“In space, no one can hear you scream.” ~Alien (1979)

IMDB Summary: The commercial vessel Nostromo receives a distress call from an unexplored planet. After searching for survivors, the crew heads home only to realize that a deadly bioform has joined them.

Rotten Tomatoes rating: 97% (The highest score yet)

Why I love it: This one deserves a visual.

When I filled out the Proust Questionnaire for this blog, one of the questions was, “who is your favorite hero of fiction?” I answered Ellen Ripley. The alien whisperer. I love Sigourney Weaver. I love how they cast a chick in a role that was written for a man. Not that I’m anti-dude; I guess I’m just glad she was cast. I would probably feel much differently if it were Goldie Hawn or Jane Fonda. I think we all would. It’s all about Sigourney.

I was 12 years old when Alien came out. My brother’s best friend took me to see it in the theater. I know 12 might seem way too young, but not because of the scariness. Have you seen this list? I’m not exactly squeamish. More because a 12-year-old can’t possibly connect with the level of genius and sophistication when it comes to maintaining the suspense in a suspense movie that doesn’t even show the villain, a “menacing, unstoppable, carnivorous, stowaway, hermaphroditic Demon beast” (omg, thank you until, like, 2/3 of the way through. Then again, it’s scary, and that’s all a 12-year-old really needs to know.

It’s not just a monster movie. It’s a haunted house story. It’s gothic horror. From Roger Ebert (read the whole thing here):

“At its most fundamental level, Alien is a movie about things that can jump out of the dark and kill you. It shares a kinship with the shark in Jaws, Michael Myers in Halloween and assorted spiders, snakes, tarantulas and stalkers. Its most obvious influence is Howard Hawks’ The Thing (1951), which was also about a team in an isolated outpost who discover a long-dormant alien, bring it inside, and are picked off one by one as it haunts the corridors. Look at that movie, and you see Alien in embryo.”

The further I get on this list of horror movies, the more daunting it gets to write about them, considering how revered these movies are, how much has already been written, analyzed, discussed, given due praise and basically worshipped. And with Alien, we’re now running with the big daddy of deliciously drawn-out terror and uneasiness. You can’t fuck around. But here goes:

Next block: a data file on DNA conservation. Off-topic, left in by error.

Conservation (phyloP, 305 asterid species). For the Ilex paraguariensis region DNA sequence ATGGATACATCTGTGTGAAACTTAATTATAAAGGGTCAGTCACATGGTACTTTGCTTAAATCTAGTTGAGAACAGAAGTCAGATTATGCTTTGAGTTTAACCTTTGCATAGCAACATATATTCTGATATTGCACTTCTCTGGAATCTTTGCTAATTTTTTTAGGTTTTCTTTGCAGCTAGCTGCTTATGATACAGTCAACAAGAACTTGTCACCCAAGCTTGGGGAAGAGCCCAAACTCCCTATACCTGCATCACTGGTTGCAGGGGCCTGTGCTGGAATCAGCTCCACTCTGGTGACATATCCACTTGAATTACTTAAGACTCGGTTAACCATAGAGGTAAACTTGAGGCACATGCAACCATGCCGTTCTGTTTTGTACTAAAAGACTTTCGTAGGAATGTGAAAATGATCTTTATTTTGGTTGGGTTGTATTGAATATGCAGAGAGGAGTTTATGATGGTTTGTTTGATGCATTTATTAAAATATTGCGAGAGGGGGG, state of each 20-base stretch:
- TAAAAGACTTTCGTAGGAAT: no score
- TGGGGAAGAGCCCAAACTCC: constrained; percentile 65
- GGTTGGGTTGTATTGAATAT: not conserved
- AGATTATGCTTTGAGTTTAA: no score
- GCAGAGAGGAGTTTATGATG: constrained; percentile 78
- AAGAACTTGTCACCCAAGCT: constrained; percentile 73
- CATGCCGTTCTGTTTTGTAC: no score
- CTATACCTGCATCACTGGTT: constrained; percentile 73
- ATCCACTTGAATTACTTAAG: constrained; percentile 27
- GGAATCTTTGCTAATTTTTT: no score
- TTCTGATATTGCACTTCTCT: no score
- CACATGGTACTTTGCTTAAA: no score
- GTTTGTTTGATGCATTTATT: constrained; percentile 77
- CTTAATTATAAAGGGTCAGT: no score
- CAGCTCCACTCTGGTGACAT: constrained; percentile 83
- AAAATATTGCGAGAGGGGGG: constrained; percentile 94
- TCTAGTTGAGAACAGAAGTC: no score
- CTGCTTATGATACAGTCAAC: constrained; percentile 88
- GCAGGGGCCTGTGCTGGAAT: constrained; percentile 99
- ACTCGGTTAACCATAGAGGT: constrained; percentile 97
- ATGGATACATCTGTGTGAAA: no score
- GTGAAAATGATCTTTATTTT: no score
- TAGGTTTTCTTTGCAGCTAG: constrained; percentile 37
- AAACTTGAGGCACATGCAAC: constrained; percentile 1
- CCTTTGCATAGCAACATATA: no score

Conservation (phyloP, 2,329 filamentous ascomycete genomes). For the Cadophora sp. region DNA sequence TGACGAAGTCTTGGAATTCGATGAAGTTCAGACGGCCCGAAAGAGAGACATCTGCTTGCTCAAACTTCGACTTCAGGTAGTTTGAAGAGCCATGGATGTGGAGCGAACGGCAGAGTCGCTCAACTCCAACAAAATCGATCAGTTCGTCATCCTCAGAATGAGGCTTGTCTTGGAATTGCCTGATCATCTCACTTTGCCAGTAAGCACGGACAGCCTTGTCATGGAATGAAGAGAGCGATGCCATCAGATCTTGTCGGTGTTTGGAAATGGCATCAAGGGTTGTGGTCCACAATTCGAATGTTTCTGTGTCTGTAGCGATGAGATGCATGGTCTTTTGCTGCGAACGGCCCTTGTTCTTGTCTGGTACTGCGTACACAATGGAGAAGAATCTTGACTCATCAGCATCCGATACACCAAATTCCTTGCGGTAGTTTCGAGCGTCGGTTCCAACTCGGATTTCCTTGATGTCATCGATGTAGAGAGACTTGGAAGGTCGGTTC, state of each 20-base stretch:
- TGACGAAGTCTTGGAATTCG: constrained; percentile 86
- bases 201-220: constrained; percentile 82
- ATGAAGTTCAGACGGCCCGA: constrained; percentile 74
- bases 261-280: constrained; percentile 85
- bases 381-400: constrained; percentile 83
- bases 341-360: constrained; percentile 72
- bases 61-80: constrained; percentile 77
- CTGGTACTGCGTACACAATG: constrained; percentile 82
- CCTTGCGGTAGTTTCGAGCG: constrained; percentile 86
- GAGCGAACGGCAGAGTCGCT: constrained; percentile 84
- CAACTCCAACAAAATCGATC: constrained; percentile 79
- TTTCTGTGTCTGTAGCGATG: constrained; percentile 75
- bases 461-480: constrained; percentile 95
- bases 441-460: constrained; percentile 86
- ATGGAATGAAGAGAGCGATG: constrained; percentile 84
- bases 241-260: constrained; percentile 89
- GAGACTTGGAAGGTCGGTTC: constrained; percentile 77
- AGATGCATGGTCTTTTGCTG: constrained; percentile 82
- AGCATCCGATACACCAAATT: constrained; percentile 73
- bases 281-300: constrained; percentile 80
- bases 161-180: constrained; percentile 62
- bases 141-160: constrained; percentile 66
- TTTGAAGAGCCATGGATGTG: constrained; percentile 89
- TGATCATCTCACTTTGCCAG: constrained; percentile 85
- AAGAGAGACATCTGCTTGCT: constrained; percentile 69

Seven astronauts are working on the commercial craft The Nostromo picking up space junk. (If you’re like me, just reading the name of the ship makes your day.) The emerge from their cryosleep pods, eat, joke and touch down on a nearby planet in response to a distress call. They investigate the scene which includes the remains of some kind of poor bastard of a creature with a hole blown through his chest. Bad sign. (I never understood what that thing was—if you know, please tell me.) John Hurt makes the mistake of peering into a pulsating egg when something jumps out and attaches itself to his face. They argue over quarantine rules and when the super hot Dallas (Tom Skerritt) acts bossy about it, they bring their smothered friend back on the ship anyway. Yes, Tom Skerrit is way hot. He was hot as Evan Drake in Cheers, and he’s extra hot here.

It’s bad. They can’t detach it because it bleeds acid. It’s the perfect organism, because “you don’t dare kill it.” Finally it dislodges itself and Harry Dean Stanton says they’re on their way back to the ol’ freezerinos. He’s also hot, in his own way. And they’re all sitting there, minding their own business over a meal, when the guy starts convulsing and basically acting like there’s something about to burst through his stomach, which there is. Blood splays out everywhere and on everyone. The goddamn thing is hideous, it has crazy metal teeth and Veronica Cartwright let’s out a pathetic scream that makes you want her to get chomped to death by whatever it is that just skidded away. As I mentioned in the Invasion of the Body Snatchers post, she’s pretty much always annoying. But on purpose, I know.

The alien grows to massive proportions in what seems like 20 minutes and kills them all one by one. As it ends up, Ash is a robot who has been sent to retrieve the alien, “a survivor, unclouded by conscience, remorse and delusions of morality.” The crew were considered expendable, considering they had no hope of survival. In the end only Ripley and Jones the cat are left. She blows up the ship and books into space with Jones. And as she walks around checking things in her underwear… thunk. There it is. The black hand of the crafty alien that snuck on board. Not that Ripley could tell; his phallic head looks exactly like the rest of the machinery. They’re stuck together in a space capsule as small as my bathroom. And Ripley blows that fucker into the stratesphere with a harpoon gun.

Three things:

The acting. It’s so good. It’s never occured to me this whole thing didn’t really happen.

The time. I never knew when Alien was supposed to take place. So I Googled it. Apparently there’s a lot of passionate people out there who have debated this. Ends up, it’s about 100 years in the future, from the time it came out in 1979. So it’s about 2079. Which means aliens like these could be out there erupting from someone’s stomach as we speak.

I can’t stand Aliens. Sorry. The whole “Newt” thing gets on my nerves.

Next: The Shining


Written by Anne Clendening
Anne Clendening was born and raised in L.A. She's a yoga teacher, a writer and occasionally slings cocktails in a Hollywood bar. She could eat chocolate cake for every meal of the day. She has a huge fear of heights and flying. And fire. She wishes she could speak French, play her guitar better and make cannoli. She's probably listening to The Dark Side Of The Moon right now, kickin’ it with her boxer dog and her hot Australian husband ★